The soldier killed in a helicopter crash in Afghanistan on Wednesday was 28-year-old Corporal Mike Gilyeat, who was on his first assignment as a ?news photographer?, the Ministry of Defence has confirmed.
Known to his colleagues as ?Gilly?, Cpl Gilyeat was working for the Royal Military Police media operations team.
He volunteered to deploy to Afghanistan, motivated by a desire to make a difference and to diversify into news photography, said the MoD.
He died with five US crew and a Canadian colleague when their helicopter crashed in Helmand province.
Paying tribute, his commanding officer Lieutenant Colonel Mike Smith described him as an ?eternally cheerful character?.
?Despite being an experienced and proud military policeman he was thriving in his first employment as a news photographer. He showed great flair and promise and had already produced several powerful images,? he said.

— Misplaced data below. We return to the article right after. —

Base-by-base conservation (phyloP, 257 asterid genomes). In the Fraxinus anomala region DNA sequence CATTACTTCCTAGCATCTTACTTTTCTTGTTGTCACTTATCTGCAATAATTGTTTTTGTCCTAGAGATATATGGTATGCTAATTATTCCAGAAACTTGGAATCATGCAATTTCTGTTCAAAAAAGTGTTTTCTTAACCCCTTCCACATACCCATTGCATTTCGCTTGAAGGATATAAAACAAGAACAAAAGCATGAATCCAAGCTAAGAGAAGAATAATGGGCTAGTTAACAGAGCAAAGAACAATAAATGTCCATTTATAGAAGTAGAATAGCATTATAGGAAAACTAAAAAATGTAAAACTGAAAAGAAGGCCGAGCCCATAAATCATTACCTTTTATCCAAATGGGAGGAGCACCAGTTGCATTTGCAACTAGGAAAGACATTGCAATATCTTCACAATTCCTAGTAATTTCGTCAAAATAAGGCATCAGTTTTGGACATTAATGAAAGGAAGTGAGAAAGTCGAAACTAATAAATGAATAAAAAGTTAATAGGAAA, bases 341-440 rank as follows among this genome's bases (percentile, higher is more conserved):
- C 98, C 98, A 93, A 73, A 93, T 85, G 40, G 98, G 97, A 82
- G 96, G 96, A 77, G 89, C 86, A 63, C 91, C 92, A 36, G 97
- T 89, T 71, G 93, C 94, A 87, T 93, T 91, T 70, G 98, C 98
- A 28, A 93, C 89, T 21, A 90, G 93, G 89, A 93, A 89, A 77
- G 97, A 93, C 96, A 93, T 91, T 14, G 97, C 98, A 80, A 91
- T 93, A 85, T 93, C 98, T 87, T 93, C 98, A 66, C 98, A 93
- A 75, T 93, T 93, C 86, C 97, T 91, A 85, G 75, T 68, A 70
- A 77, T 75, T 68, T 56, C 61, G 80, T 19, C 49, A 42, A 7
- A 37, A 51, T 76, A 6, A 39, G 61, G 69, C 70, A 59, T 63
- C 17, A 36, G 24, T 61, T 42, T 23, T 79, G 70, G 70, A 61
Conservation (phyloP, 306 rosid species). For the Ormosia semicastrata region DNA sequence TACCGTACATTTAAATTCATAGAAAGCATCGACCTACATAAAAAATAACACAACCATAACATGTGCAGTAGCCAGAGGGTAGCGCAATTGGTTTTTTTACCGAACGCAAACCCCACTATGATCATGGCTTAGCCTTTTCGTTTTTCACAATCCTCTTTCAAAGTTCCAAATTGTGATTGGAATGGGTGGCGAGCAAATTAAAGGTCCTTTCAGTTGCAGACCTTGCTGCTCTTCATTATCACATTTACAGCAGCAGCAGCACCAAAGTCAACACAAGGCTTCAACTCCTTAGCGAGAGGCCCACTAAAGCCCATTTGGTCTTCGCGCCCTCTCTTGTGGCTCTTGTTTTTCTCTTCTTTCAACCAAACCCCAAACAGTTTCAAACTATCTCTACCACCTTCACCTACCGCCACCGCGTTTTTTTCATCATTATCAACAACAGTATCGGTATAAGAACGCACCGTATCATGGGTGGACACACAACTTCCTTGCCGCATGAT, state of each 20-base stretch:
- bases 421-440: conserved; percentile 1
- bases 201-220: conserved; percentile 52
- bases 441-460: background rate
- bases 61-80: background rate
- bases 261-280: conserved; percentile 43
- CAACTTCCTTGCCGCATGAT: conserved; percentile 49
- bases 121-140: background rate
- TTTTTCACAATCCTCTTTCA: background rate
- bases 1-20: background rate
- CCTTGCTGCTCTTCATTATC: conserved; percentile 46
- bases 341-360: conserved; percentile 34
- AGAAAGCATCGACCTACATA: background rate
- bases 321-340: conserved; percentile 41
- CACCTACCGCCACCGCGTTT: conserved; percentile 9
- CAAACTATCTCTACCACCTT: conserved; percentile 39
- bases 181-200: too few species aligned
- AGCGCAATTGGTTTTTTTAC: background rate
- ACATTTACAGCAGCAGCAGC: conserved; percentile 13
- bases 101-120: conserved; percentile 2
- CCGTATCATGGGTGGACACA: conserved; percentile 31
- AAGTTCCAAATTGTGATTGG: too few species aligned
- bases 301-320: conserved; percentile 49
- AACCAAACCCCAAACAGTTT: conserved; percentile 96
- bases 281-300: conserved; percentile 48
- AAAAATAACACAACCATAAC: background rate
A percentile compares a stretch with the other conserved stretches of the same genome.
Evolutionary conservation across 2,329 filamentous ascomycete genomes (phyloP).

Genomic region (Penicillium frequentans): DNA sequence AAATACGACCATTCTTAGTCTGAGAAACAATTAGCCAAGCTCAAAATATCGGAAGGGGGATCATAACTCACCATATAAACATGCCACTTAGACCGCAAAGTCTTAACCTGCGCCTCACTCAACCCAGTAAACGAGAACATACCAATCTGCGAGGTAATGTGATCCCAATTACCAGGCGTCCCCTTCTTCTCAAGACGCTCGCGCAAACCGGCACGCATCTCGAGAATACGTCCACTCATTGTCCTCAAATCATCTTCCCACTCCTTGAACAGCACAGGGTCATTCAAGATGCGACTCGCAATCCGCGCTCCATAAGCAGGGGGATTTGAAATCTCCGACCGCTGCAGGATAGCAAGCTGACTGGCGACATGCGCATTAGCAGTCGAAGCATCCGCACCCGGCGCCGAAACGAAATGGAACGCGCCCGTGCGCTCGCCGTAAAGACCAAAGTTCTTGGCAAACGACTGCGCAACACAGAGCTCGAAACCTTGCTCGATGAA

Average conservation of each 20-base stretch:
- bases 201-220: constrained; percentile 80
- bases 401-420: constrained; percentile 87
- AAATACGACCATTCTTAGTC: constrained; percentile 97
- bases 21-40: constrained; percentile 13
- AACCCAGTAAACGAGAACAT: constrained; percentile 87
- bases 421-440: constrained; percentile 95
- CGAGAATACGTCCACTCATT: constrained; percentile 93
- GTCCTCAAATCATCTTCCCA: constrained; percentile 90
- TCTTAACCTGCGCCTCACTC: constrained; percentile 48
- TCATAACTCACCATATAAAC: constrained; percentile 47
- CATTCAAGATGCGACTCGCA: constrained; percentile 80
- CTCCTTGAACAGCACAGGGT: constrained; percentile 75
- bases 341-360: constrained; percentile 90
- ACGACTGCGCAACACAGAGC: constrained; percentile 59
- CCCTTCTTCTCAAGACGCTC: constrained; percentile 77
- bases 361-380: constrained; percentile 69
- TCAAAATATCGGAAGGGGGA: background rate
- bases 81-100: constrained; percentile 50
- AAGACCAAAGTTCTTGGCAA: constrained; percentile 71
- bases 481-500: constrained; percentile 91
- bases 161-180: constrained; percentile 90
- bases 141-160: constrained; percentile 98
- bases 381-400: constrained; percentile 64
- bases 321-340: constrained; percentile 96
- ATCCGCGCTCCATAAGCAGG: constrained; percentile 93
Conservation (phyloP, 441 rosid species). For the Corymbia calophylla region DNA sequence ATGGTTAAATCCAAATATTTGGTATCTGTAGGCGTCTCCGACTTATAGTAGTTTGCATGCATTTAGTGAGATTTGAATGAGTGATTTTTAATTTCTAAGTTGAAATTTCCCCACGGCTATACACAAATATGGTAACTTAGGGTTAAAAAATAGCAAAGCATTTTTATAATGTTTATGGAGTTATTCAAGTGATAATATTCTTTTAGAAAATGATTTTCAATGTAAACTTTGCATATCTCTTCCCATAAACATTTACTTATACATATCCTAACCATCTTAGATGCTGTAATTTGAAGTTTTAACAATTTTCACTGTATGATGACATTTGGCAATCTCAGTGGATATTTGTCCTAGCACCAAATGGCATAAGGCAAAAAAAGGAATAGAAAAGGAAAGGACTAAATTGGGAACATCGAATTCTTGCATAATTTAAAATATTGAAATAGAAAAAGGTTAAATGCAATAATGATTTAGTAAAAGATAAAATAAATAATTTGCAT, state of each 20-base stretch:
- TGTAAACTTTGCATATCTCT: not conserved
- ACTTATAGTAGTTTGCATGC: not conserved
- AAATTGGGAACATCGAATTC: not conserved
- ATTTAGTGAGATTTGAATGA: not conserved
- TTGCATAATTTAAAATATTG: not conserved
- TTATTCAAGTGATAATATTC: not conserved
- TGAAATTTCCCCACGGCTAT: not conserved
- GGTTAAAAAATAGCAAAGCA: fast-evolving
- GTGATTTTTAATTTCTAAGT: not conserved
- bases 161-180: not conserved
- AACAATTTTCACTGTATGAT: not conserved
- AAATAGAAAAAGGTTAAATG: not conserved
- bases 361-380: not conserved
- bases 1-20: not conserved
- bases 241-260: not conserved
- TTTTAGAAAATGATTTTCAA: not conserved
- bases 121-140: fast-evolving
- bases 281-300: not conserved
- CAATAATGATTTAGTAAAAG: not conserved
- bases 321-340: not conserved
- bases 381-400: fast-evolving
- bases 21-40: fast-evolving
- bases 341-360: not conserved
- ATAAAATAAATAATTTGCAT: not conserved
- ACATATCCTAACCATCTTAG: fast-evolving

Defence Secretary Des Browne described Corporal Gilyeat as a ?talented, dedicated soldier and photographer?.
Lieutenant Colonel Mike Smith added: ?In the six weeks he had been in theatre, he had struck up a close friendship with his fellow photographer Master Corporal Priede with whom he enjoyed a constant stream of banter, usually centred on their friendly competitiveness over pictures.?
Master Corporal Priede was among those who died in the helicopter, which may have been shot down by the Taleban, according to press reports.
Cpl Gilyeat was on the aircraft to film the insertion of American troops as part of a wider piece he was producing on a major alliance operation around Kajaki, said the MoD in a statement.
Cpl Gilyeat followed his father into the army in 2002 and had served in Iraq and Northern Ireland.